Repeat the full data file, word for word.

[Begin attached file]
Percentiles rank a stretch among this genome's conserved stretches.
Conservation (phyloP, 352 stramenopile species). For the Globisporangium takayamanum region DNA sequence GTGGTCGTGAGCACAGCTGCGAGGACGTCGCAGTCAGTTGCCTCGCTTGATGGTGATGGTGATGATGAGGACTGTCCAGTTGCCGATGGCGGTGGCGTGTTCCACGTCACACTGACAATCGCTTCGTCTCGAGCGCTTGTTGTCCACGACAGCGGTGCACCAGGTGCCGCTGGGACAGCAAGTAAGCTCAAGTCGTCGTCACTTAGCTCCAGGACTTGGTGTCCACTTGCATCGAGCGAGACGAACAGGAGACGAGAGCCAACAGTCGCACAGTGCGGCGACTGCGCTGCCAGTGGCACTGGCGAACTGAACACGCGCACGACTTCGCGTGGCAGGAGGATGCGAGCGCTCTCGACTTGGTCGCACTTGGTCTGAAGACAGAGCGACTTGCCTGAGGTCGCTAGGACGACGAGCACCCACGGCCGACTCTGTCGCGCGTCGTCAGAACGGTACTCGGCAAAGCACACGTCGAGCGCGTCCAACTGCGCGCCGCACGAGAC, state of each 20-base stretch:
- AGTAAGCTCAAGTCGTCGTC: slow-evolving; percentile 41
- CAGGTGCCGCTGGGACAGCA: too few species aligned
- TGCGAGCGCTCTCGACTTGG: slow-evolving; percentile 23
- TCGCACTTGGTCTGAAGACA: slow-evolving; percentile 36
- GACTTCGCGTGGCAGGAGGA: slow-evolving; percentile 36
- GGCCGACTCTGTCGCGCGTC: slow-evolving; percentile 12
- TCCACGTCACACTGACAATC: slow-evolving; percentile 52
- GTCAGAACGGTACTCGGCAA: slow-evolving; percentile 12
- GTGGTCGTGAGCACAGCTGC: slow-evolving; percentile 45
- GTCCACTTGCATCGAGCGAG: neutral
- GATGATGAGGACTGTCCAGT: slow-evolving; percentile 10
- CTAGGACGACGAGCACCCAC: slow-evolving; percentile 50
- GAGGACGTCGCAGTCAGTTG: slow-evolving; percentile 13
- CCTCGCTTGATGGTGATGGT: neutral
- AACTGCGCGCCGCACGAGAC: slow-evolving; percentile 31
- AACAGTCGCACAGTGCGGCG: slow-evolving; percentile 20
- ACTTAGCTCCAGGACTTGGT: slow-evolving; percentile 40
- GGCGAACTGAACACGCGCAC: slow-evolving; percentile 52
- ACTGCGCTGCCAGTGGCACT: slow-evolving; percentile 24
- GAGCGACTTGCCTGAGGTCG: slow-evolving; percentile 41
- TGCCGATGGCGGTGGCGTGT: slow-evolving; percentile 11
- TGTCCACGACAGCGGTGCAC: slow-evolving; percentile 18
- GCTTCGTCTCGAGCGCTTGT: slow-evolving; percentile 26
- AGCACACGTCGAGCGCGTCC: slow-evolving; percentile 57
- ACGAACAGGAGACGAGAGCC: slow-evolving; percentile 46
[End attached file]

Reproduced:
Percentiles rank a stretch among this genome's conserved stretches.
Conservation (phyloP, 352 stramenopile species). For the Globisporangium takayamanum region DNA sequence GTGGTCGTGAGCACAGCTGCGAGGACGTCGCAGTCAGTTGCCTCGCTTGATGGTGATGGTGATGATGAGGACTGTCCAGTTGCCGATGGCGGTGGCGTGTTCCACGTCACACTGACAATCGCTTCGTCTCGAGCGCTTGTTGTCCACGACAGCGGTGCACCAGGTGCCGCTGGGACAGCAAGTAAGCTCAAGTCGTCGTCACTTAGCTCCAGGACTTGGTGTCCACTTGCATCGAGCGAGACGAACAGGAGACGAGAGCCAACAGTCGCACAGTGCGGCGACTGCGCTGCCAGTGGCACTGGCGAACTGAACACGCGCACGACTTCGCGTGGCAGGAGGATGCGAGCGCTCTCGACTTGGTCGCACTTGGTCTGAAGACAGAGCGACTTGCCTGAGGTCGCTAGGACGACGAGCACCCACGGCCGACTCTGTCGCGCGTCGTCAGAACGGTACTCGGCAAAGCACACGTCGAGCGCGTCCAACTGCGCGCCGCACGAGAC, state of each 20-base stretch:
- AGTAAGCTCAAGTCGTCGTC: slow-evolving; percentile 41
- CAGGTGCCGCTGGGACAGCA: too few species aligned
- TGCGAGCGCTCTCGACTTGG: slow-evolving; percentile 23
- TCGCACTTGGTCTGAAGACA: slow-evolving; percentile 36
- GACTTCGCGTGGCAGGAGGA: slow-evolving; percentile 36
- GGCCGACTCTGTCGCGCGTC: slow-evolving; percentile 12
- TCCACGTCACACTGACAATC: slow-evolving; percentile 52
- GTCAGAACGGTACTCGGCAA: slow-evolving; percentile 12
- GTGGTCGTGAGCACAGCTGC: slow-evolving; percentile 45
- GTCCACTTGCATCGAGCGAG: neutral
- GATGATGAGGACTGTCCAGT: slow-evolving; percentile 10
- CTAGGACGACGAGCACCCAC: slow-evolving; percentile 50
- GAGGACGTCGCAGTCAGTTG: slow-evolving; percentile 13
- CCTCGCTTGATGGTGATGGT: neutral
- AACTGCGCGCCGCACGAGAC: slow-evolving; percentile 31
- AACAGTCGCACAGTGCGGCG: slow-evolving; percentile 20
- ACTTAGCTCCAGGACTTGGT: slow-evolving; percentile 40
- GGCGAACTGAACACGCGCAC: slow-evolving; percentile 52
- ACTGCGCTGCCAGTGGCACT: slow-evolving; percentile 24
- GAGCGACTTGCCTGAGGTCG: slow-evolving; percentile 41
- TGCCGATGGCGGTGGCGTGT: slow-evolving; percentile 11
- TGTCCACGACAGCGGTGCAC: slow-evolving; percentile 18
- GCTTCGTCTCGAGCGCTTGT: slow-evolving; percentile 26
- AGCACACGTCGAGCGCGTCC: slow-evolving; percentile 57
- ACGAACAGGAGACGAGAGCC: slow-evolving; percentile 46